JM: That’s a terrific choice. What do you feel is the best game you ever played in an Alabama jersey and why?
EN: Hmm, I’m not sure. I’ve played in so many big and special games. To name one, that would be extremely difficult for me. I’ll say this, though. The SEC Championship Game from this past season was very special to me because of the entire narrative that was surrounding our team at the time. We had to go through a bunch of adversity throughout that time period. We were labeled as underdogs going into that game, which was rather unfamiliar territory for us. Coming out with that win was a special feeling for us.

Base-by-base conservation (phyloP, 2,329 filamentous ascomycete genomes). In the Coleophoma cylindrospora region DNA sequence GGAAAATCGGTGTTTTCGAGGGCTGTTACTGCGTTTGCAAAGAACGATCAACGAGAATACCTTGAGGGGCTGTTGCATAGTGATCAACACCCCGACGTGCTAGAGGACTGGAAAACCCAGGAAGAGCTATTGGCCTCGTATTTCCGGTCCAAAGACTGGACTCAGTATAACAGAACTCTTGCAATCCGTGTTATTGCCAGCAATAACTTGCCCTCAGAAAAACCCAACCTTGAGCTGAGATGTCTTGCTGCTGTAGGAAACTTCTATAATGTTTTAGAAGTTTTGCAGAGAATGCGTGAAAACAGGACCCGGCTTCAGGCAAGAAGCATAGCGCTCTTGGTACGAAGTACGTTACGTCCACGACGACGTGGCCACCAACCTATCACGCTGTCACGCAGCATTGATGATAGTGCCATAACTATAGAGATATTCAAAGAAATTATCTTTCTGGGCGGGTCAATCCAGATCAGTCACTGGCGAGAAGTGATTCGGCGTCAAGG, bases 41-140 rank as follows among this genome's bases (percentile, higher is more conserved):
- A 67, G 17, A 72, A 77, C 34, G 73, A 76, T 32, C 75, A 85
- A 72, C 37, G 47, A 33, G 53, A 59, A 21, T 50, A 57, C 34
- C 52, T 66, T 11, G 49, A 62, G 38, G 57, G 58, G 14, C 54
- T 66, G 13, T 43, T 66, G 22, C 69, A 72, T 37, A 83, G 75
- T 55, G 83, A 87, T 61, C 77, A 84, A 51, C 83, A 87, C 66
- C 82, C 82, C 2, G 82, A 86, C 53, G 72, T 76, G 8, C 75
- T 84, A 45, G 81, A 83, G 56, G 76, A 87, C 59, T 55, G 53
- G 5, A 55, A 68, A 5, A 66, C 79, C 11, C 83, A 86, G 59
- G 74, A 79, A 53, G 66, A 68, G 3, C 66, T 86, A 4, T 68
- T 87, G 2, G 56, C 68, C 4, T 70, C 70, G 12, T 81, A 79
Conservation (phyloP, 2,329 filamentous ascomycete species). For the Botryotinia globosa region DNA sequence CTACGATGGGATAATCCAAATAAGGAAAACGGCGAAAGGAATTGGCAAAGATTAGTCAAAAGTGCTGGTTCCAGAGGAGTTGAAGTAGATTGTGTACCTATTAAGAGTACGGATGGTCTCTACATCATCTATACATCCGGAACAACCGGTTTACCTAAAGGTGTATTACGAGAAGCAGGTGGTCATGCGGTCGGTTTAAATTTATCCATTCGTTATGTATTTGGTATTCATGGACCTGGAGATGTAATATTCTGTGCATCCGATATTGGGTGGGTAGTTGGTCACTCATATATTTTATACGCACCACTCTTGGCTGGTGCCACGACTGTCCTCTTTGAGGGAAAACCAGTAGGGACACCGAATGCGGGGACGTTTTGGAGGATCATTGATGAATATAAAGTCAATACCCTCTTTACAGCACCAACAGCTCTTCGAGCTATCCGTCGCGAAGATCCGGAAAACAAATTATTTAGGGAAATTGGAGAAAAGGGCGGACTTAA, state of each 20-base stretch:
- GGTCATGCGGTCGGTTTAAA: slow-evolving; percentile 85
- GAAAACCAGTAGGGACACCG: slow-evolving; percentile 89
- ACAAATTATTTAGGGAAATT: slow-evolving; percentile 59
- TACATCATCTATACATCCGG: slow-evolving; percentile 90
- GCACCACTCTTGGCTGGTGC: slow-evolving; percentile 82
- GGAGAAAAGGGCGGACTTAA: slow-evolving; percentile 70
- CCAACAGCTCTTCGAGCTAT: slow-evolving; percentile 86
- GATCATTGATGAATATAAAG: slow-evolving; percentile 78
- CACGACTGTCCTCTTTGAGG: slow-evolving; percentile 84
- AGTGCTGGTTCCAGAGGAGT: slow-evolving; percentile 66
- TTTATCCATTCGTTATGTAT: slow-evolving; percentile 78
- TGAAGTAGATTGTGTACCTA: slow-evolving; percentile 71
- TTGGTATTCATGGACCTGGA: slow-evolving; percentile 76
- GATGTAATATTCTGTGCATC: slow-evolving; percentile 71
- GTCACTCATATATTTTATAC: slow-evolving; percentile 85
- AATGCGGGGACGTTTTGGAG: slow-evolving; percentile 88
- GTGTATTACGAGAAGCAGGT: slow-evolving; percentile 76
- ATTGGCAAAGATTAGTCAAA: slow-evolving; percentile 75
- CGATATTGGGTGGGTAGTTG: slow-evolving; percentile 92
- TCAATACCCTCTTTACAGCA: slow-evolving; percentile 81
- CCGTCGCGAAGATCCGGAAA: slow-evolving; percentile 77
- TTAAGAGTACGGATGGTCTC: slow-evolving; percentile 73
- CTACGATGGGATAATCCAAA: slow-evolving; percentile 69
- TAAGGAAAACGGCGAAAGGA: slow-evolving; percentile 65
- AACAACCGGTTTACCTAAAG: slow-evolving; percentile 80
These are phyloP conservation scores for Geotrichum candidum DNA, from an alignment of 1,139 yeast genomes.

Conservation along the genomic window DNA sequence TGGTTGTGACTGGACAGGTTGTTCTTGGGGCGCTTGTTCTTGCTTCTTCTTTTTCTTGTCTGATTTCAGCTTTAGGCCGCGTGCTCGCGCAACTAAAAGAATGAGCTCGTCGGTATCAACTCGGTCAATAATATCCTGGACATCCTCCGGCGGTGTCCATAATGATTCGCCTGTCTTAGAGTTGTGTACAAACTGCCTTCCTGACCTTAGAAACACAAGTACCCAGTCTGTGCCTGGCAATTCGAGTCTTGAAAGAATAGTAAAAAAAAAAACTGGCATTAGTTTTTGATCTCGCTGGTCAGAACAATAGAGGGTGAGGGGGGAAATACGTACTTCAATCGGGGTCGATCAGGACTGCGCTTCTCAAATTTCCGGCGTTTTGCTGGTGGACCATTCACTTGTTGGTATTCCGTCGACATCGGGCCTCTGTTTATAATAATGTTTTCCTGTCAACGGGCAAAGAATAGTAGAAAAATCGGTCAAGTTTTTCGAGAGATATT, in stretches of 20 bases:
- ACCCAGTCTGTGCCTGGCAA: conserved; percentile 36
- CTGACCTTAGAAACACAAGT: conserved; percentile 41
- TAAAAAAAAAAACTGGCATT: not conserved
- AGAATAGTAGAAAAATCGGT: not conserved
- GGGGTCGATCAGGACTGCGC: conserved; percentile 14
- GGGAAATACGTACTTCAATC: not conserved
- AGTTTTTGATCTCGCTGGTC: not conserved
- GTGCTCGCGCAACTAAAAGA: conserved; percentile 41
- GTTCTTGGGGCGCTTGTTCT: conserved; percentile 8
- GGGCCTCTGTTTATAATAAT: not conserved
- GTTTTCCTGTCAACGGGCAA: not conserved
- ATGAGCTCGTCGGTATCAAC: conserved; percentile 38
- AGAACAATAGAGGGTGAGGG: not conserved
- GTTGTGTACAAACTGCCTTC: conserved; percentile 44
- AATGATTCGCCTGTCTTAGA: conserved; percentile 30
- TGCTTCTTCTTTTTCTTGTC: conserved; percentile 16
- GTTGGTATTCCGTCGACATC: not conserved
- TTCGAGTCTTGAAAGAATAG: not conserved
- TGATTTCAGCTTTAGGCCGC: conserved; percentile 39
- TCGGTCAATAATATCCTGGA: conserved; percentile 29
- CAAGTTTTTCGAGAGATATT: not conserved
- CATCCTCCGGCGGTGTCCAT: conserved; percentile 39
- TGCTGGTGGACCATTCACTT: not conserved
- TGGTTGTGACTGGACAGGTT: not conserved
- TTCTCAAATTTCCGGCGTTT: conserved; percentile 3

JM: I’ve really appreciated your time today. I feel like this conversation has highlighted why Evan Neal may be the best overall player in the 2022 NFL Draft. In closing, why should a team use the first overall selection on Evan Neal on Thursday?
EN: A team should pick me because I’m extremely dependable at the end of the day. I’m going to come in and work as hard as I can to help make a swift impact on the team in a positive manner. You can count on me to play right away. I’m a versatile guy that can play multiple positions. You can essentially plug me wherever you need me to play. I’m going to fare extremely well at the next level.
Most importantly, I’m going to come in with a worker’s attitude. I’m going to work as hard as I can. That’s above all.